I went to seminary and received my masters in Christian education. I spent three years studying how I can better minister to children and families. I still felt intimidated by parents. They were still older than me with more life experience. I was young and timid. I knew I needed to build confidence, but I thought it would just come with age, life experience, marriage, and kids.

Approximately 10 years into ministry, I was convicted that my role as the children’s director included starting conversations with parents about being the primary faith leaders for their kids. I also knew my role wasn’t just about teaching the kids but it was ministering to the families, including matters pertaining to parenting. I started sharing with the parents separation anxiety tips when they drop off young children, resources to help parents lead their kids in their faith, and other information I had read in books and articles.

One Sunday, a group of parents started attacking me verbally. They told me that my job was teaching children, and I had no business telling parents what to do. I was completely taken aback by their comments. They continued to tell me that everything I had to say showed my lack of experience as a parent, and I wouldn’t be telling them these things had I been a parent. I was in a state of shock because I was only sharing with them what I had learned working in public and private schools for years, from reading many books and articles, and from classes I had taken in school. Confused, hurt, and shocked, I went home that night and cried myself to sleep convinced there is no way I could be called into children’s ministry as a single woman without children.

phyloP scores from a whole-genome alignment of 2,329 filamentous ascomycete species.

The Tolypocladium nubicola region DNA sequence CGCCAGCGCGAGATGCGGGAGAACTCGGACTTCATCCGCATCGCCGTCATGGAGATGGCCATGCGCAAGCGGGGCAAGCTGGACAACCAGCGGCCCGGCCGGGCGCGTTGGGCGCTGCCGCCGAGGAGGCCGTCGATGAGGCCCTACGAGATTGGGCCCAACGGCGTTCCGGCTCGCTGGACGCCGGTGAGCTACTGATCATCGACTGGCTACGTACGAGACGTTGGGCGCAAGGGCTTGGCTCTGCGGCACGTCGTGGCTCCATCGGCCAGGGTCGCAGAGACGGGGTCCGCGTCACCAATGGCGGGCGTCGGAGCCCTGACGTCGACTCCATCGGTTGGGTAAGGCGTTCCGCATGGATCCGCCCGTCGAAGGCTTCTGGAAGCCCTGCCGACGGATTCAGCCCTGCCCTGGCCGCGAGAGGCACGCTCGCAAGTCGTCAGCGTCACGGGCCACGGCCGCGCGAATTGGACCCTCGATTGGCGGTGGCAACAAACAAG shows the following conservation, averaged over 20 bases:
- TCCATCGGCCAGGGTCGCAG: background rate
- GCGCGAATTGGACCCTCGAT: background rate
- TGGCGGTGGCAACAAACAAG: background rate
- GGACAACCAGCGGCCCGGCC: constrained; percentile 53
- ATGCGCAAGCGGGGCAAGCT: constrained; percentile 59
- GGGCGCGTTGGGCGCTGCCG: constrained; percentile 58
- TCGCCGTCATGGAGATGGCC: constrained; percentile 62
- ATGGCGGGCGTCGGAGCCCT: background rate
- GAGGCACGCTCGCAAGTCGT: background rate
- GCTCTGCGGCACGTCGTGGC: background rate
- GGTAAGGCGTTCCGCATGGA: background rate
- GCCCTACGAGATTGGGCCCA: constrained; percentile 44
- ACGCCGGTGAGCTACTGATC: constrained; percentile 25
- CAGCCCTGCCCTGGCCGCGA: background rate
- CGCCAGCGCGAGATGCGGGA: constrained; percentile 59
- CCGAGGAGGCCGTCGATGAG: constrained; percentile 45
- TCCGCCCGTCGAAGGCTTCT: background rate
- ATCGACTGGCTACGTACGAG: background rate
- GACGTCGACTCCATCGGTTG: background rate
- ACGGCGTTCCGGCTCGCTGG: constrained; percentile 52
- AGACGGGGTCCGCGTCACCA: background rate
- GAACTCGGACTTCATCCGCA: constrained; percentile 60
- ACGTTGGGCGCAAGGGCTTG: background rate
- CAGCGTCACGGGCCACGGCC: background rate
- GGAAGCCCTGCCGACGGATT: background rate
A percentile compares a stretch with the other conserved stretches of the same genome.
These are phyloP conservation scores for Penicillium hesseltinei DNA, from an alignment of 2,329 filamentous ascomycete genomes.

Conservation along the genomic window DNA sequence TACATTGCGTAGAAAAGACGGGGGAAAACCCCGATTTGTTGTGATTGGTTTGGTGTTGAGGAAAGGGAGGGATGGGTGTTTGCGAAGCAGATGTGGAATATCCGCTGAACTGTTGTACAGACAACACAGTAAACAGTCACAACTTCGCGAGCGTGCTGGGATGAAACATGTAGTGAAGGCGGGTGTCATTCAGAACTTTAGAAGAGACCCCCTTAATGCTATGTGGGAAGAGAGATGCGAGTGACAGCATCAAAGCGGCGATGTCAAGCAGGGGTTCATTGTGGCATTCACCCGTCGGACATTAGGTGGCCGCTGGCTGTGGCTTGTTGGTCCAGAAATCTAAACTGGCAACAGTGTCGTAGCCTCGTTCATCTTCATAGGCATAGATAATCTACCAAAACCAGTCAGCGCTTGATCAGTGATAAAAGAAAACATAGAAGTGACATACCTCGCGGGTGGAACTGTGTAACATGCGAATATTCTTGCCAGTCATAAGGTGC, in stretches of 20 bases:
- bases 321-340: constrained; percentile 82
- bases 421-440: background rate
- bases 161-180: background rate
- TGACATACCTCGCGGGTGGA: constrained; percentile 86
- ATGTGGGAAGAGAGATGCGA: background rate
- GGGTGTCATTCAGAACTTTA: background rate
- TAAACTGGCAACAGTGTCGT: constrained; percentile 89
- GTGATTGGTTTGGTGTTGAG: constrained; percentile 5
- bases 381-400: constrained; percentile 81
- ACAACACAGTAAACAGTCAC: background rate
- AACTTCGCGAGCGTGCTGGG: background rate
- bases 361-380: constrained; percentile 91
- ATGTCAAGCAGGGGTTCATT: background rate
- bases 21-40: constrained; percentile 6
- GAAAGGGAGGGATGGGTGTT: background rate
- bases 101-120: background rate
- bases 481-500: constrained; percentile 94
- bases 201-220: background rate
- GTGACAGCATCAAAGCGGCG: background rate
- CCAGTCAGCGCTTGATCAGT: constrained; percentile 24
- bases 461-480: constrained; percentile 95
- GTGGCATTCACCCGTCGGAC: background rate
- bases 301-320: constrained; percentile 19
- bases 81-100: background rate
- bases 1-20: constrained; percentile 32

I was ready to throw in the towel. Things got worse, and I didn’t want to disturb my senior pastor with church matters during his sabbatical. I had weathered through some tough ministry times before… I had been attacked for being a female leader in the church, I’ve had to carry the children’s ministry through months of ugly leadership division that resulted in a church split, and I even had a pastor threaten to “blacklist” me if I didn’t do as I was told (his demands had more to do with my personal life than ministry such as not being allowed to have a roommate because parishioners shouldn’t see how pastors live outside the church—yes, ridiculous I know!). But this time, my confidence was completely shaken… and I was convinced I had completely misunderstood God’s calling and entering ministry was a big mistake. I must have misheard His calling.